02/06/2018 | Press release | Distributed by Public on 02/06/2018 14:48
February 6, 2018
Many months before Canada's Winter Olympic team headed to South Korea for the 2018 Games, the alpine ski team was doing a lot of homework inside the ACE Climatic Wind Tunnel at the University of Ontario Institute of Technology. Putting in time to learn how to save time, if you will.
In ski race competitions like the downhill, Super-G and slalom, aerodynamics are incredibly important. Earning a medal or a place on the podium can come down to a hundredth or even a thousandth of a second.
While proper technique and top-line equipment are critical for success in competition, the air resistance-or 'drag'-of an athlete's ski suit has the potential to help shave (or add) crucial microseconds on race day. Alpine Canadaknows it requires an investment of many research hours to unlock ways of discovering how to help athletes save such tiny amounts of time on the slopes.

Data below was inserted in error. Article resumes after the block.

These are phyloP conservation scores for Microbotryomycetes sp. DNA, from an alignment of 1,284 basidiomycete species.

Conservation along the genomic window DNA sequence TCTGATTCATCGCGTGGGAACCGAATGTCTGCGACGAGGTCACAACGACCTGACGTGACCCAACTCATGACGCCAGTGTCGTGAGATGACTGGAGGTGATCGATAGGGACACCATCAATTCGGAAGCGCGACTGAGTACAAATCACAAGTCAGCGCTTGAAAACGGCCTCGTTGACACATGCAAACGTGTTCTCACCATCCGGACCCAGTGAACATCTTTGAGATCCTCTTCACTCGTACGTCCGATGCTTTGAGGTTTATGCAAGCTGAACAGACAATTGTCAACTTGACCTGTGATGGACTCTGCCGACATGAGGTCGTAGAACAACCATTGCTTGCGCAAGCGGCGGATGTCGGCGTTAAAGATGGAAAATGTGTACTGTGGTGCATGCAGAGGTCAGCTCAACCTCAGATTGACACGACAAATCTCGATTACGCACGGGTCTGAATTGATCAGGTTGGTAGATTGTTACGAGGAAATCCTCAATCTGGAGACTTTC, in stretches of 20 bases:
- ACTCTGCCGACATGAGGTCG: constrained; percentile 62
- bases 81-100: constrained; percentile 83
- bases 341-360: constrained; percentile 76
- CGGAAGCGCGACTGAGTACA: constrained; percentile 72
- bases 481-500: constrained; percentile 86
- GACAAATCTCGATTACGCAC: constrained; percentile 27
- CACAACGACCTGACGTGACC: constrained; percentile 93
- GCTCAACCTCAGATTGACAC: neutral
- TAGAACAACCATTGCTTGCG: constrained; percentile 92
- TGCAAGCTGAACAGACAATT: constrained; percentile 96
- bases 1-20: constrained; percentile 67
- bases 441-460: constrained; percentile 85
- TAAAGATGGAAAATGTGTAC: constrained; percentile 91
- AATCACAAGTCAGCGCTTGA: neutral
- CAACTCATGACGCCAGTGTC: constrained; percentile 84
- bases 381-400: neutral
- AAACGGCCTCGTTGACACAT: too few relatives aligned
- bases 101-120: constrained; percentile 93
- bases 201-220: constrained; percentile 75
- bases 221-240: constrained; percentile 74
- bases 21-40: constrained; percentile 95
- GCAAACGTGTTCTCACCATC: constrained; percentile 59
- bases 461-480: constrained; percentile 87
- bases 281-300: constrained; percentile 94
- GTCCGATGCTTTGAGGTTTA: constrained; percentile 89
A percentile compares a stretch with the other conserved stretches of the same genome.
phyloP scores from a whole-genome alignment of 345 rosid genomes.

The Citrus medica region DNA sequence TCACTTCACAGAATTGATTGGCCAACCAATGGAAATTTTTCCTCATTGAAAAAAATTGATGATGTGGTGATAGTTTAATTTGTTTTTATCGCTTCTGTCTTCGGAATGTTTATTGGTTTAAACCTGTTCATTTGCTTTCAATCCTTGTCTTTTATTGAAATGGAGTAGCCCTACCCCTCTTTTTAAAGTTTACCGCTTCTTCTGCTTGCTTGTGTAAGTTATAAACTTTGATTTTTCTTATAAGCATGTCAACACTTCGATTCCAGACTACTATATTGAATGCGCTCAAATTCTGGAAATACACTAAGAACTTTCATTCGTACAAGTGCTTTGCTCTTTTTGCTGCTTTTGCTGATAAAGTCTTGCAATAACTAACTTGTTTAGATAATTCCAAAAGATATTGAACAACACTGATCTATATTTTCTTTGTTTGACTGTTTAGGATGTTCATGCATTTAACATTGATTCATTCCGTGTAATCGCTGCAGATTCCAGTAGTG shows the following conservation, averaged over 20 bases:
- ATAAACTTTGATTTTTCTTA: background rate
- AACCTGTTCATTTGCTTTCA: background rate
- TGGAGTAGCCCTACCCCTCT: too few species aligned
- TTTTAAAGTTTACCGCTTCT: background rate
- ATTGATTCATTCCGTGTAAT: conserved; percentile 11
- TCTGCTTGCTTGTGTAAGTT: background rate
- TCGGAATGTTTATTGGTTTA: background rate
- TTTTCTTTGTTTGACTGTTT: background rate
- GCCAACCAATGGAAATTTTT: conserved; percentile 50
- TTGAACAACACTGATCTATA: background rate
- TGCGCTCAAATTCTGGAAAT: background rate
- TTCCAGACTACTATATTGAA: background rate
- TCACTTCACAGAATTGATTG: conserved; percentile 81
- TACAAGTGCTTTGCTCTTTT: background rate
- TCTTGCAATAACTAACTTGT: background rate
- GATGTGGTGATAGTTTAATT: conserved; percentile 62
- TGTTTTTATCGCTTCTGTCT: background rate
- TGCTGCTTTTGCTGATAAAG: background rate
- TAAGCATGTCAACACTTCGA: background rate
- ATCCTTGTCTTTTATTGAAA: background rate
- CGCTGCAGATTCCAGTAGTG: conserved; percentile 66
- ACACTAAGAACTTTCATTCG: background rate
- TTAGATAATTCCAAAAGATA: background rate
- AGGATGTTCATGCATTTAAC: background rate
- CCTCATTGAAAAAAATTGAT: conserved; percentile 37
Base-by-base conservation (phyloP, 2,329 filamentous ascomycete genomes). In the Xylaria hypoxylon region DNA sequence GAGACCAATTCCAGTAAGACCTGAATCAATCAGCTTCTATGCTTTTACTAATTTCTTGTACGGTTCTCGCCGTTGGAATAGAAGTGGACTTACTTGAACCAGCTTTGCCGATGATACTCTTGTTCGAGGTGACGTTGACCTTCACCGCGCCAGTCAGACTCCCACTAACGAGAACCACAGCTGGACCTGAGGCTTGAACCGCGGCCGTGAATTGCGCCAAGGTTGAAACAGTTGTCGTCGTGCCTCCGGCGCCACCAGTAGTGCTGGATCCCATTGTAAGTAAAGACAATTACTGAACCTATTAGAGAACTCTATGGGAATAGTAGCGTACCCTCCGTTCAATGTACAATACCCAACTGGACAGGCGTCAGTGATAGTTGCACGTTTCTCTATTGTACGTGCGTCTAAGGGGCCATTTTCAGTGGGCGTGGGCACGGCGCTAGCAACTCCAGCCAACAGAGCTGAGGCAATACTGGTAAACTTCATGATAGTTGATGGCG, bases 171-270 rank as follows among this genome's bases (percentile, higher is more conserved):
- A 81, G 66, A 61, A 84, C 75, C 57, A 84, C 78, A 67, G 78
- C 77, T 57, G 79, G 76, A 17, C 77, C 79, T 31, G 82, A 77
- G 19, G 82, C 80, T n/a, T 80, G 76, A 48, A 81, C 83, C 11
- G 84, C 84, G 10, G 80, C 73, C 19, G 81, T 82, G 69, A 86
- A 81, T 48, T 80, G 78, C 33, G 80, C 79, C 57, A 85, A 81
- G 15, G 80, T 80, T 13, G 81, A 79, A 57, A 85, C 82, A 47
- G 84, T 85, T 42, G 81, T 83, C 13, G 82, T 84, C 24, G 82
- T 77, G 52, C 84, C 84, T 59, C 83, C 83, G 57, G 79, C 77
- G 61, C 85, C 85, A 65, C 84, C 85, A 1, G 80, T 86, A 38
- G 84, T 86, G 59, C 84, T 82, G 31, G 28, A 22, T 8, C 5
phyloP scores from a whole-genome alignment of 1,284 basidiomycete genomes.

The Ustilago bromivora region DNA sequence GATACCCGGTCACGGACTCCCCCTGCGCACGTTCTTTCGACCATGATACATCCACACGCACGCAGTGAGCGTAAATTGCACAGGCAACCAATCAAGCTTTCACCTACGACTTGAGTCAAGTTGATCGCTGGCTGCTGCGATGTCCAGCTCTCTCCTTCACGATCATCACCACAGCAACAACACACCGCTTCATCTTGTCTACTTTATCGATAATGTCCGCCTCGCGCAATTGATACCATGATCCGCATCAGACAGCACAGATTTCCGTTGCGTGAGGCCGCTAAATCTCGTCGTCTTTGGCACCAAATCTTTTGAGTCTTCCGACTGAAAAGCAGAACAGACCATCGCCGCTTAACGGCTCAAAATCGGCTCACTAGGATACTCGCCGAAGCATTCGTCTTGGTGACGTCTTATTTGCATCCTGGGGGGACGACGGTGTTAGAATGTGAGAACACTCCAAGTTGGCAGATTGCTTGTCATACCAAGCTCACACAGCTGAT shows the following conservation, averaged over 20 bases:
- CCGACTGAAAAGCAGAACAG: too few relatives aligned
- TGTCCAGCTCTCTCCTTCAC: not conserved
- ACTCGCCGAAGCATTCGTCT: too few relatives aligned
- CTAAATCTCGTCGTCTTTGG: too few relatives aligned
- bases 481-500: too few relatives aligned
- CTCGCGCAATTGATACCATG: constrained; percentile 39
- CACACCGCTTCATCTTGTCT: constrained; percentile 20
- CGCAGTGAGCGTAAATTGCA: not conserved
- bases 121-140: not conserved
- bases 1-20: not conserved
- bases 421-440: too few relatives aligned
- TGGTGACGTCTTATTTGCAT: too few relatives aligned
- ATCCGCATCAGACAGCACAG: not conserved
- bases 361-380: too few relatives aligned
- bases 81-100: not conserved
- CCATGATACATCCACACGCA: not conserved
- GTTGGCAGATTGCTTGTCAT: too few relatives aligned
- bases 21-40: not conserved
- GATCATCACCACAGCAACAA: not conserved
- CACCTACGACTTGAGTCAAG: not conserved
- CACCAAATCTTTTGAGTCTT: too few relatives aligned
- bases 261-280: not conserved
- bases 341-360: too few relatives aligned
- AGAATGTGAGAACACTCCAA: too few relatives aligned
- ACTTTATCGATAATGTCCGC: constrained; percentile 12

For its capacity to deliver consistent and exacting weather conditions replicating temperature, wind and humidity, Alpine Canada and performance wear partner Qwixskinzturned to the ACE Climatic Wind Tunnel in early October. Company founders Deanna Panting and Jeremy Peterson are in the business of designing skin suits with technical sport fabrics. They brought several members of the national team to ACE, dressing them up in the latest gear to be buffeted with race-like 130 kilometre-an-hour winds in front of the wind tunnel nozzle.
The textured (dimpled) fabrics were tested for fit and performance. While computers compiled the fine numbers, a smoke gun swirled a smoke curve around the skiers to demonstrate the behaviour of the airflow visually. The data helped Qwixskinz zero-in on which clothing was fastest. After each test, using sewing machines and thread, the company readjusted each athlete's individual suit to ensure optimal aerodynamics..
Recent media coverage:
Canadian alpine ski team athletes who tested at ACE:
*will compete at the Olympics